In any company or organization, I believe that an employee should be promoted from within based on longevity and good work ethic. It’s called “seniority.” How come former talent like Matt Hardy and John Morrison have never held the WWE or World Heavyweight titles? Especially Matt Hardy. Does WWE management abide by the rules of “seniority?”
Yes and no. The pro wrestling business is unlike any other in that there isn’t an objective structure. For instance, in sports, the best players get paid the most money. In pro wrestling, some of the best wrestlers never get legitimate main event opportunities. I know there are exceptions on both sides, however, this business comes down to getting the right opportunity and who Vince McMahon ultimately sees money in. Sometimes, outstanding workers such as John Morrison or Kofi Kingston, are relegated to the midcard based on factors other than their in-ring work. WWE doesn’t push talent based solely on in-ring. As for seniority, the very basic principle you described does apply in the locker room. Someone like Mark Henry or Kane has a lot of stroke and influence even though they are not at the level of someone like John Cena. However, title reigns and pushes ultimately come down to the vision of Vince McMahon and other company officials.
With the high number of veterans being released, the fact that TNA is making a big deal of signing young stars and smaller names to multi-year deals, the loss of use of Universal Studios, and the apparent back-stepping of the product, are we seeing the final throes of a dying company?
In what is perhaps the biggest understatement of the day, things are not good with TNA Wrestling. Money is tighter than ever, the fan base is shrinking, their main TV contract is coming up, there is no stability for tapings and the company is being forced to dump any talent that will not re-sign at a much lower rate. To make matters worse, their biggest non-Carter family investor, Jeff Jarrett, is starting his own competing promotion. The relationship between Dixie Carter and “Big” John Gaburick isn’t on the best of terms and we’re told she is frustrated with almost every aspect of the company. Many have been trying to predict the demise of TNA since its inception in 2002, however, it’s unfortunately becoming more of a reality. No one outside of the Carter family can predict how much longer TNA has left but a number of things must turn around (and turn around quick) for the company to be salvageable. This isn’t me caving to the TNA trolls but delivering a reality that I’ve reluctantly come to accept.
What is the future of the WWE World Heavyweight Championship with Daniel Bryan in need of neck surgery?
The status of the WWE World Heavyweight Championship is unclear. I believe more will be known once Daniel Bryan has surgery on Thursday. Daniel Bryan’s neck injury is currently a tense situation and the timing could not have been worse. I think I speak for everyone in that I hope the injury is minor and he is not out for an extended period of time. The word making rounds at Raw was not completely bleak, however, there is still a lot of unknown until he actually has surgery.
I’m not sure if you’ll feel like tackling two Chris Benoit questions in a week but here goes. I watched part of the David Benoit interview that you posted last week. While I believe that every individual has the right to choose their own career path, surely David Benoit would never be signed by any major wrestling promotion even if ends up being the best technical wrestler of all time. Would you agree?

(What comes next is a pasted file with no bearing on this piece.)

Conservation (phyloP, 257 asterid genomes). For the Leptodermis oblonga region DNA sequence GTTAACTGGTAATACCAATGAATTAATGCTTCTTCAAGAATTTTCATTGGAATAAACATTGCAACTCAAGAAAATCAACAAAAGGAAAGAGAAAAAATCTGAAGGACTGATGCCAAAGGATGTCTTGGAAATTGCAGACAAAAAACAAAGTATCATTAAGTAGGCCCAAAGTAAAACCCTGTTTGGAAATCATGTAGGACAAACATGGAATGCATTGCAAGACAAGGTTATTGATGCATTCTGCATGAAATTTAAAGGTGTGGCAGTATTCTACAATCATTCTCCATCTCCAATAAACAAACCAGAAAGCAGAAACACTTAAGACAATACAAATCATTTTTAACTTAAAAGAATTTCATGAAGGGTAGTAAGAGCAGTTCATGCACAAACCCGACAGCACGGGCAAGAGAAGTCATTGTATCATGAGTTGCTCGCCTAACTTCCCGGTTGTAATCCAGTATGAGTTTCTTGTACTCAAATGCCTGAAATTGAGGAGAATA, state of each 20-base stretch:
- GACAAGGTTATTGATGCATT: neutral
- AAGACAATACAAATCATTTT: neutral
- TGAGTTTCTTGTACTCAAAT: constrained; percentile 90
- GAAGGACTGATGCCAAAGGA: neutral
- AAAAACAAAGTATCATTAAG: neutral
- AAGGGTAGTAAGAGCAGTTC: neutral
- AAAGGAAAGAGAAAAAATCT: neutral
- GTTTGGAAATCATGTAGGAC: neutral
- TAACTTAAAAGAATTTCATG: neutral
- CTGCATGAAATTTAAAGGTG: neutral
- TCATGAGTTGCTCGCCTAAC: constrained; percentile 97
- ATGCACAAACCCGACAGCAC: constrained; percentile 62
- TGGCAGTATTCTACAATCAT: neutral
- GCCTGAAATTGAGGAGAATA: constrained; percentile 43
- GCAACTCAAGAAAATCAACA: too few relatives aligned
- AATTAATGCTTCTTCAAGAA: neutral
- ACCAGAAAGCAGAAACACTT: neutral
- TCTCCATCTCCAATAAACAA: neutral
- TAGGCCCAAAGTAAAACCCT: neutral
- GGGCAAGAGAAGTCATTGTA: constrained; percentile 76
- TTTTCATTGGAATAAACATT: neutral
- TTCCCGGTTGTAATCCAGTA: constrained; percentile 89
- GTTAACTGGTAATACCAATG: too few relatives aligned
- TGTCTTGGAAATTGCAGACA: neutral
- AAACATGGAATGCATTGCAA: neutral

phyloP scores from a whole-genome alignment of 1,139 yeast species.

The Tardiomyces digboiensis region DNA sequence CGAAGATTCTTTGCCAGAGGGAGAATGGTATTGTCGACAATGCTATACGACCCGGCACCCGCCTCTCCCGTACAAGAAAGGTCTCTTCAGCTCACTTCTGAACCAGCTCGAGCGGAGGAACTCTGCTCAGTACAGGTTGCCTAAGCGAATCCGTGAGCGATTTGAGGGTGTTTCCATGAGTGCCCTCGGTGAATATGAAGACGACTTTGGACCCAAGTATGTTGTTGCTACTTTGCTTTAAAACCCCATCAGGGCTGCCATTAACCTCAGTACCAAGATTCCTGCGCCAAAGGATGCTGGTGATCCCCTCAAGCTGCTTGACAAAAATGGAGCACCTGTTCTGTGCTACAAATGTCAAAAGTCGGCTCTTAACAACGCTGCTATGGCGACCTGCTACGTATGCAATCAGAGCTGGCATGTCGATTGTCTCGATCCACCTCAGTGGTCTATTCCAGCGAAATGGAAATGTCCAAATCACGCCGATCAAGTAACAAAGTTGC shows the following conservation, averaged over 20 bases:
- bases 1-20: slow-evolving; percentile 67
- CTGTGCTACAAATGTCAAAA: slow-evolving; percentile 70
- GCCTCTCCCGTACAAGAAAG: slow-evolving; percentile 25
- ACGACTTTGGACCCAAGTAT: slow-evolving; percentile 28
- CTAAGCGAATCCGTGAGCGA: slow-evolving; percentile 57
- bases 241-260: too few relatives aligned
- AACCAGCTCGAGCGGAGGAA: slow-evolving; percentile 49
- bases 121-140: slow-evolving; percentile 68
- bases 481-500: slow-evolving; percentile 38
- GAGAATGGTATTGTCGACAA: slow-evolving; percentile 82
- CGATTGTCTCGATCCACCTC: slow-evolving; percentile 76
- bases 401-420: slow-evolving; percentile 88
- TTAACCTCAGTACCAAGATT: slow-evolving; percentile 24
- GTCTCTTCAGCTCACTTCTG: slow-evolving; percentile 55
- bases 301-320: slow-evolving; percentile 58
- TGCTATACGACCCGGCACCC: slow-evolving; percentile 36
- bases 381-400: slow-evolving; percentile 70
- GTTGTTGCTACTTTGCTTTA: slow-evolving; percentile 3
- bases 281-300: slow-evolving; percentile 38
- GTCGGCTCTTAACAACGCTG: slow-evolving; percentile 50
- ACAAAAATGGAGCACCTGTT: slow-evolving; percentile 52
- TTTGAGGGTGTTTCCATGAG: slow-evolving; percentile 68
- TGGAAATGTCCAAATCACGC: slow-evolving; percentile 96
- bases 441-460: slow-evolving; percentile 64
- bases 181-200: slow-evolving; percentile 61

I believe there is a tremendous misconception when it comes to second generation talent. A lot of people believe that just because someone is a second or third generation talent, they will get an opportunity. Your point is along the same lines but the opposite. Because David Benoit is the son of Chris Benoit, he won’t get an opportunity. I absolutely think who someone is factors in to how they are evaluated, however, that’s only part of how it works. If David Benoit develops into a very talented prospect, who is to say an opportunity won’t be there? All of this is premature as David has a long ways to go before he’s even on WWE’s radar.
From the Ask WNW vault…
July 2012: What has the reaction been like in WWE to the monster rating the 1000th Raw the show did? Do you think Vince McMahon looks at it as people having renewed interest or just a one time fluke? - WWE is thrilled with the rating of the 1000th episode of Raw and they should be. As we talked about here in Ask WNW, the company immediately issued a press release to tout the success of the large viewership. I have not heard from sources close to Vince McMahon what he thought and would be scared to speculate, however, I feel it shows the audience is still there. Whether or not that audience tunes in weekly or buys the monthly pay-per-views all has to do with the quality of the product. The company showed with Wrestlemania XXVIII they could get people to buy their product. WWE should strive to make every show “must-see programming,” treating them as a “big deal” to spark interest. Now don’t get me wrong, I’m not saying pay-per-views are going to go be able to compete with Wrestlemania or weekly TVs can exceed the viewership of the biggest show to date but there is a large differential in the averages and these spikes. If WWE were to make their shows of more importance, I feel it could significantly boost ratings. This will, however, be very challenging by trying to come up with three hours of live TV each week.
The next installment of Ask WNW is scheduled to run on Wednesday, May 14, 2014.
Remember questions that are legible stand the best chance of getting answered. Check out the Ask WNW archive at this link.